Accessibility – The Ability to Participate
Accessibility is an important but undervalued objective in transport. Although we want transport to be safe and efficient, it is also important that it helps people – all people - to live their lives. In this ongoing research project, TDG partnered with the University of Waikato (Institute for Business Research) and CCS Disability Action Waikato to value inclusion in transport.
The research method involved counting observable mobility aids (such as wheelchairs and walking sticks), by persons making all manner of trips as pedestrians and public transport users. The data was then incorporated into cost-benefit appraisal and these methods can be used to inform broader transport planning.
The proportion of people using a mobility aid in catchment populations can be estimated so that gaps can be defined between current and desired levels of demonstrated inclusion in transport, to inform investment decisions concerning accessible infrastructure. This indicator is readily operational to estimate benefits and comparative costs of trips not made. These methods can be refined to objectively assess accessibility in parallel with other objectives for transport.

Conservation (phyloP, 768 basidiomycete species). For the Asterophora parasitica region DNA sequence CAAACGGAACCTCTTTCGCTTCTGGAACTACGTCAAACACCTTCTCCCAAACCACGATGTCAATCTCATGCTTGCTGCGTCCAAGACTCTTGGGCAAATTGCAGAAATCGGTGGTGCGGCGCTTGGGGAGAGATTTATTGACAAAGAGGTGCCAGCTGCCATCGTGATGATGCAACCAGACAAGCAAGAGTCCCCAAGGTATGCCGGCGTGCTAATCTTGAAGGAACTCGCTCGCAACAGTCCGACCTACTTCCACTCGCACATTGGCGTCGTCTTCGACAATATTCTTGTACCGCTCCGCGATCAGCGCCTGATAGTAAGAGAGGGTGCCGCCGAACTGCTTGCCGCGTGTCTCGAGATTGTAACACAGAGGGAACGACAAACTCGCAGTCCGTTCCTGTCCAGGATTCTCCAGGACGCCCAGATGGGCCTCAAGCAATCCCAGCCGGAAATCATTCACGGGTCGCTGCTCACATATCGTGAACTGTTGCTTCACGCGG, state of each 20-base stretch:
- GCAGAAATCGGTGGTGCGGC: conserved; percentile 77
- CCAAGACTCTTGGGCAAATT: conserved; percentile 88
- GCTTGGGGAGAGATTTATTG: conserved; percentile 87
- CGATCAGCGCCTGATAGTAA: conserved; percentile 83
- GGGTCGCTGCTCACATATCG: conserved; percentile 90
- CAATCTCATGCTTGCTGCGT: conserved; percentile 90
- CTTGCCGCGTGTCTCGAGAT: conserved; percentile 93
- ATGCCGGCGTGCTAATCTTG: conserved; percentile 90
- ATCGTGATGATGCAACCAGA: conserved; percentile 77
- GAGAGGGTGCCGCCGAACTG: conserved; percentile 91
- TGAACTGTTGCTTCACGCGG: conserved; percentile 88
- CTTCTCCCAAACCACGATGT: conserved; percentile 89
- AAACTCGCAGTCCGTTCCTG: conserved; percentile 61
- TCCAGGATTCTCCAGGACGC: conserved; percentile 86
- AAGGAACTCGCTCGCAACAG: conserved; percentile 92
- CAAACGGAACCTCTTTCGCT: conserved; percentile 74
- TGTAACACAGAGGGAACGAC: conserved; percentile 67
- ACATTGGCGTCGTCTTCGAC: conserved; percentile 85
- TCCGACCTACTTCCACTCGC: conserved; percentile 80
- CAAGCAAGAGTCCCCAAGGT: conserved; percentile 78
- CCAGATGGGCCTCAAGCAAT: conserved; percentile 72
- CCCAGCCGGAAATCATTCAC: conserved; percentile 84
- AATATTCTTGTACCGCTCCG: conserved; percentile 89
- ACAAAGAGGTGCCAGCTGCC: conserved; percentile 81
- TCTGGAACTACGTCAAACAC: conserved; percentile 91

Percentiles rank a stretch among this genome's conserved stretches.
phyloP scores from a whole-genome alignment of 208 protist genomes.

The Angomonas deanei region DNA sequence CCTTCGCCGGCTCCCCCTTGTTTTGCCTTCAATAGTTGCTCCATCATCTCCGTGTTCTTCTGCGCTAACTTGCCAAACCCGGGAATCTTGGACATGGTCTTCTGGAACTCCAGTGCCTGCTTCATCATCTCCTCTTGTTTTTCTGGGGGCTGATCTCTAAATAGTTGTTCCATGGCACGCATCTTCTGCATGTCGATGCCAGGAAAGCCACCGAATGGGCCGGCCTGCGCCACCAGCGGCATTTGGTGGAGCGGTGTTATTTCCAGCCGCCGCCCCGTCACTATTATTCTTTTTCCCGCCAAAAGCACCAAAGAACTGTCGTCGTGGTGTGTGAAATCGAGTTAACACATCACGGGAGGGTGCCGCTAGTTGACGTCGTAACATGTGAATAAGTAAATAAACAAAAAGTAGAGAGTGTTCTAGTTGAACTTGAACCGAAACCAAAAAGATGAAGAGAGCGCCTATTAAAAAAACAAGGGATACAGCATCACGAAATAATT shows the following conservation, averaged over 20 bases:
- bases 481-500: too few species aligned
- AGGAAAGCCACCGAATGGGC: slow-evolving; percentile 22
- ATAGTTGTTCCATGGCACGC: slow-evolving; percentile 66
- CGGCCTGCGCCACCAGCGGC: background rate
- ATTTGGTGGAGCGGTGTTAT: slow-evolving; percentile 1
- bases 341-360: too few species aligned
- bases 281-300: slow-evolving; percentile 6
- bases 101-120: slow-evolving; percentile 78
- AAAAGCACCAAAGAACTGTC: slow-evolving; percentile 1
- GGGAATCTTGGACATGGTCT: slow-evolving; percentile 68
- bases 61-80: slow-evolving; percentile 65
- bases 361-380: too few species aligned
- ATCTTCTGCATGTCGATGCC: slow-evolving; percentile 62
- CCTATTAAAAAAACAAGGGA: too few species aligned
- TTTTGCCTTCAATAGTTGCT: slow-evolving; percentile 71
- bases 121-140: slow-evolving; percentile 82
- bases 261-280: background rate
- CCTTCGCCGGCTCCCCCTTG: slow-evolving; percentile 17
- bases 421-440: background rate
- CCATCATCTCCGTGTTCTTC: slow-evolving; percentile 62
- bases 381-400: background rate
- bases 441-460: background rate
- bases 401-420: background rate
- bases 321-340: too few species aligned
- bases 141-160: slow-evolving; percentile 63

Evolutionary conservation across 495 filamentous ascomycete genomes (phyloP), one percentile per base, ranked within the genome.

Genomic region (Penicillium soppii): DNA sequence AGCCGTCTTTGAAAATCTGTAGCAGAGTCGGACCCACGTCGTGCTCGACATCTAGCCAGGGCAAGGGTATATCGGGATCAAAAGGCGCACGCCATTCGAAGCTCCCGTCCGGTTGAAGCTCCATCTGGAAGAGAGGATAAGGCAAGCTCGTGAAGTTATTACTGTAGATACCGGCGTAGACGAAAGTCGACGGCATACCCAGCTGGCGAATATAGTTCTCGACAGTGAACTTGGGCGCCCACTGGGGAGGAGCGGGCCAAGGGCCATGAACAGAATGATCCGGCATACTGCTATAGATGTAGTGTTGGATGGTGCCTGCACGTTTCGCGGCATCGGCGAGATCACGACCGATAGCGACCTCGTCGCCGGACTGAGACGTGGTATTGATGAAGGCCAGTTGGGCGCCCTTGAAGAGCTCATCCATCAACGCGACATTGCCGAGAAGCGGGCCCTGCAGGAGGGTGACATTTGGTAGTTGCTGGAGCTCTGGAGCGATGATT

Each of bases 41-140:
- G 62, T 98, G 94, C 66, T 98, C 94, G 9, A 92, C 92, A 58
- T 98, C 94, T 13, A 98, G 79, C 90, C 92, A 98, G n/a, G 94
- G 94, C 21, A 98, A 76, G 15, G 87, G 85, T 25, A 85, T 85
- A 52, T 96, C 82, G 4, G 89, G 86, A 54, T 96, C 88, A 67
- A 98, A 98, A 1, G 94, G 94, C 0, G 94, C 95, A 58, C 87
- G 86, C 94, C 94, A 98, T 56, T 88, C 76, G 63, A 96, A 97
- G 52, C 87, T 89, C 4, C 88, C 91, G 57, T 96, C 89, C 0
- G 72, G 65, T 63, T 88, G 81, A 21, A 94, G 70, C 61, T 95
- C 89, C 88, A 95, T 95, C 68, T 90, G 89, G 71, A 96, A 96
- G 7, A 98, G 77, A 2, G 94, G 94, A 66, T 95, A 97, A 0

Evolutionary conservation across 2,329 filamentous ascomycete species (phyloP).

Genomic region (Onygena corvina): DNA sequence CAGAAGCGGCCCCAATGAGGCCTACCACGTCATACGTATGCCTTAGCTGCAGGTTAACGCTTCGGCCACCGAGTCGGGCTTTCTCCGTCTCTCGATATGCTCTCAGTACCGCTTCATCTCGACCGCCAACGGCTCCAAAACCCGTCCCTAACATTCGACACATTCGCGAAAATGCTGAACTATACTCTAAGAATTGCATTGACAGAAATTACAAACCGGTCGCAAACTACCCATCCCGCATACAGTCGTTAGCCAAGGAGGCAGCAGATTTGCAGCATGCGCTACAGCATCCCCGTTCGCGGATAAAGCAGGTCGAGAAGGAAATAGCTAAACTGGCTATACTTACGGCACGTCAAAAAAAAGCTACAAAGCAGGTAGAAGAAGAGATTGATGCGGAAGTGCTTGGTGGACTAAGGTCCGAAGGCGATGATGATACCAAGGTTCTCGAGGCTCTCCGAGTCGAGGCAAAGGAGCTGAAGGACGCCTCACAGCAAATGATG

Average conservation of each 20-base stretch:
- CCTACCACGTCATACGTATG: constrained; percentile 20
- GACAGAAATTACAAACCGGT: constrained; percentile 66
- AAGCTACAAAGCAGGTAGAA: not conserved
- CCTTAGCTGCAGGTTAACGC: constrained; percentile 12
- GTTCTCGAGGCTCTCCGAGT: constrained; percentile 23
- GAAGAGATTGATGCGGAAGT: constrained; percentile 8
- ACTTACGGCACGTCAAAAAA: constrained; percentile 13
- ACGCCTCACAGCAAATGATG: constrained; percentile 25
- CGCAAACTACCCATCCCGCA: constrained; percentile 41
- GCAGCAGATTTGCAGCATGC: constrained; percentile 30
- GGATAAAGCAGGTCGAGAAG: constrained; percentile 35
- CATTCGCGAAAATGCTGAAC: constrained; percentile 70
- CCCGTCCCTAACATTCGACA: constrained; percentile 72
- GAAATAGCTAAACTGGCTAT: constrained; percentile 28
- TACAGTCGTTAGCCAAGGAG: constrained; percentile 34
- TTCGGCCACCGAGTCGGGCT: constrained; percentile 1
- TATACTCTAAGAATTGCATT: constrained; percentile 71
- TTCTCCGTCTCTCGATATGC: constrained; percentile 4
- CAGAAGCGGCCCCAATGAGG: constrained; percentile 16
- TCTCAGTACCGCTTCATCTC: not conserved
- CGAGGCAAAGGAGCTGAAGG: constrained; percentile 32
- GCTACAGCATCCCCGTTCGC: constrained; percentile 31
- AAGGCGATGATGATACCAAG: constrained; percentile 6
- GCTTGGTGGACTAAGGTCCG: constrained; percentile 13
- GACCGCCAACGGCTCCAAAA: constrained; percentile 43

This research was funded by the Ministry of Social Development’s Think Differently Fund. It was carried out by TDG and the University of Waikato in collaboration with CCS Disability Action Waikato, and in March 2016 was presented at a roundtable meeting of the International Transport Forum at the OECD. The following web links provide a broader summary of the research undertaken and the presentation made by Bridget Burdett (TDG) and Professor Stuart Locke (University of Waikato).
Tagged research, accessibility, public transport.